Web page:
Explaining the Jewish Holidays to Your Children – With the Help of Books!

The Jewish High Holidays are beginning in less than a week. Many Jewish children will be taking days off from school to celebrate and many school districts throughout the country will close for a few days to accommodate Jewish teachers and students. Your child, whether you celebrate these holidays or not, may wonder what they are all about. The best place to turn for answers—as always—is books!

The High Holidays – Really 4 Holidays

The Jewish New Year, Rosh Hashanah, comes first and for many is celebrated over two days. A week later is Yom Kippur, the day of atonement. These two holidays are closely related and constitute what people generally think of as ‘the high holidays.’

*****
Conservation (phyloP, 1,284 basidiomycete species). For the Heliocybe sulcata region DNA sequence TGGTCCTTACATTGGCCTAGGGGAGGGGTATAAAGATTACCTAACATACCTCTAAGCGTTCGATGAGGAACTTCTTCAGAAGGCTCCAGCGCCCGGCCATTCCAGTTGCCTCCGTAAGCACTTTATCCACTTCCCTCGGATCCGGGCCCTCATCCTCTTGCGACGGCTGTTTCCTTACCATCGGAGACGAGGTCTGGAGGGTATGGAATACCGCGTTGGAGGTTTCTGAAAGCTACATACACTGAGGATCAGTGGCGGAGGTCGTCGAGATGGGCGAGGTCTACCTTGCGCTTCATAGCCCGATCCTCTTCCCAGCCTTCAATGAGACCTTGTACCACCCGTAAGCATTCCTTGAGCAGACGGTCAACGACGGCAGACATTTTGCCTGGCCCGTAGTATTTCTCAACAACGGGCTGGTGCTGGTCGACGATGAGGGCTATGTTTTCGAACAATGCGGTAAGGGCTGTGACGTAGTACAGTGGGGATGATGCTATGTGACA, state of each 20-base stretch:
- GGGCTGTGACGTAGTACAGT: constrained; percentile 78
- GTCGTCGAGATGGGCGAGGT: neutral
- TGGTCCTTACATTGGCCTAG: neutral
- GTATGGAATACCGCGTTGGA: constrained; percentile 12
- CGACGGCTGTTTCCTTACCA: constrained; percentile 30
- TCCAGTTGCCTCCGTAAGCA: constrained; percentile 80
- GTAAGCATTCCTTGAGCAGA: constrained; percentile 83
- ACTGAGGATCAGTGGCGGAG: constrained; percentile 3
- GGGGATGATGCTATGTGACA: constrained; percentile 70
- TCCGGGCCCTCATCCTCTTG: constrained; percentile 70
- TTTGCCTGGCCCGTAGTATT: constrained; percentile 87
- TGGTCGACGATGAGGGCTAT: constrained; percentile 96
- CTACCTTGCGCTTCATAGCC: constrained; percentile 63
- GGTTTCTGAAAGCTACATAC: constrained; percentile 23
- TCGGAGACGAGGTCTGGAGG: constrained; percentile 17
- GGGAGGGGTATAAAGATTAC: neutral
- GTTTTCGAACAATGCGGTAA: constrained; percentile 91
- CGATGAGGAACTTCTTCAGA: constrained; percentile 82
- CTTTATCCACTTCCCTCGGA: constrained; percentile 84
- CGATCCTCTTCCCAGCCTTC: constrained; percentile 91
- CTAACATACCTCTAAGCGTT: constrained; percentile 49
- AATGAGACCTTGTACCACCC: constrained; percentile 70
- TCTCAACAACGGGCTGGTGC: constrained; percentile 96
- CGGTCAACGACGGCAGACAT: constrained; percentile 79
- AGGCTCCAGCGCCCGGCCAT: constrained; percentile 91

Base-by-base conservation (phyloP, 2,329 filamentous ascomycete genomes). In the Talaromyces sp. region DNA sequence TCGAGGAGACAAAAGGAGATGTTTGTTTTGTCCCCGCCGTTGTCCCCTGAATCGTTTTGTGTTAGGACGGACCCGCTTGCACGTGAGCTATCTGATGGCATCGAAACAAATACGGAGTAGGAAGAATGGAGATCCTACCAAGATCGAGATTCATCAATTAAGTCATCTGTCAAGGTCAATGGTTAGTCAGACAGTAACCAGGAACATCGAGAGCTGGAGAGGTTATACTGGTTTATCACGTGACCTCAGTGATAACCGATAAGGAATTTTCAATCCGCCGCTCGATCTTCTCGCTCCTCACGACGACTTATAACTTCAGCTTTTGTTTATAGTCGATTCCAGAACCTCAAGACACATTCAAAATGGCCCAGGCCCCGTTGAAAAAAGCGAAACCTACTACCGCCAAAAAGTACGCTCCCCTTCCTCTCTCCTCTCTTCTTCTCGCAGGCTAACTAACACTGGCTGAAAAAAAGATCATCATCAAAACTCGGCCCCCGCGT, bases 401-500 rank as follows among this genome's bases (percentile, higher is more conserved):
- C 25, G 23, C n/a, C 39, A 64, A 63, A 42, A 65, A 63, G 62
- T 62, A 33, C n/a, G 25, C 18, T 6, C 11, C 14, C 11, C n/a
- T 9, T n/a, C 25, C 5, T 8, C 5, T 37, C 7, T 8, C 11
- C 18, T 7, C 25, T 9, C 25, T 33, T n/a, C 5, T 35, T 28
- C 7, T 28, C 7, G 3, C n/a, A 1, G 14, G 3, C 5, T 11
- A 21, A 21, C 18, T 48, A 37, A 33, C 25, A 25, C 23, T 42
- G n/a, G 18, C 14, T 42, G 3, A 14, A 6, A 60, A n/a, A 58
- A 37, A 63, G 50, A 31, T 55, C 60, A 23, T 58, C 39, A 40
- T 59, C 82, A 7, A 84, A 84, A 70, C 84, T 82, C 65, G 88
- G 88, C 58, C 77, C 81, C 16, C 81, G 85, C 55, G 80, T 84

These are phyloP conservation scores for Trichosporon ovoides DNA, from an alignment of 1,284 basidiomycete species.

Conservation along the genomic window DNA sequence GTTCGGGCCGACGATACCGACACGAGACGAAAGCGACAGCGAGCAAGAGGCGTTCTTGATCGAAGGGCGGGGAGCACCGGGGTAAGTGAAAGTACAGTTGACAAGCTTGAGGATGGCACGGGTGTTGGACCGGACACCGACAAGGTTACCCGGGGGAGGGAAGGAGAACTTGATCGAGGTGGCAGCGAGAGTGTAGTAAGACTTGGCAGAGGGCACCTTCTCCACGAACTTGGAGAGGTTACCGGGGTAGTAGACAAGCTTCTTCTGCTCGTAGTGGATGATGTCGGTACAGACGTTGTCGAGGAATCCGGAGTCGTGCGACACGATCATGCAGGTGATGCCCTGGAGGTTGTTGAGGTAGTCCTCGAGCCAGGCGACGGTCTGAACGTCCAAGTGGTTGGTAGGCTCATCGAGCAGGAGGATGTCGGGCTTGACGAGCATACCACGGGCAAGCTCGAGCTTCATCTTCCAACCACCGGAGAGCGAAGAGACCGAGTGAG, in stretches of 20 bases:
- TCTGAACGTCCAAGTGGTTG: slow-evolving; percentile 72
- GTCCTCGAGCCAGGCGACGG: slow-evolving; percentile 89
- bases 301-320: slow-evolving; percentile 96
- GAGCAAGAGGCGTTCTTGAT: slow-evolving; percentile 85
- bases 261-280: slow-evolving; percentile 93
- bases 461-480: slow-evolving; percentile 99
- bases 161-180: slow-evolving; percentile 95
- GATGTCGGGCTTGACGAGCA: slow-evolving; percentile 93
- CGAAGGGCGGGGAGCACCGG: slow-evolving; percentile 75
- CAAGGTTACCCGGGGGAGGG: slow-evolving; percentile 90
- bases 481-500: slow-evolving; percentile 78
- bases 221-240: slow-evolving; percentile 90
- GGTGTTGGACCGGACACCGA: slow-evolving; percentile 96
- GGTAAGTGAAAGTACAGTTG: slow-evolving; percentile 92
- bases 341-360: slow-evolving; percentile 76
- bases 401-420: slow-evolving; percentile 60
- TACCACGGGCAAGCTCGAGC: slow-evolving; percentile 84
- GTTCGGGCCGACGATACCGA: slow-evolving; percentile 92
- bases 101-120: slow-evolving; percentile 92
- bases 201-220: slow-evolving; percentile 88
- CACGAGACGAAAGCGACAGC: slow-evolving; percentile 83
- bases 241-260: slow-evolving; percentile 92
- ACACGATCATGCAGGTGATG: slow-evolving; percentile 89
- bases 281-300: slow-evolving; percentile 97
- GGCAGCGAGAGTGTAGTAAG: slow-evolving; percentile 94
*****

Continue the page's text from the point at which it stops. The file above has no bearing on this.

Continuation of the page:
Yom Kippur
Yom Kippur (Jakub Weinles, Public domain, via Wikimedia Commons)

However, the third holiday of Sukkot begins four days later. That holiday lasts for seven days, immediately followed by the last of the four holidays, Simchat Torah. That’s a lot of celebrating!

First – For Adults

To start unraveling the meanings of the holidays and their associated rituals, we can start with a book intended for adult readers. The Newish Jewish Encyclopedia provides short but straightforward summaries of each of these days. There are a few paragraphs explaining the reason for each holiday, followed by “What Do We Eat?,” “What Do We Do?,” or “Any Dos and Don’ts.” Readers won’t find “What Do We Eat?” in the listing for Yom Kippur because it’s a fast day.

Next – For the Kids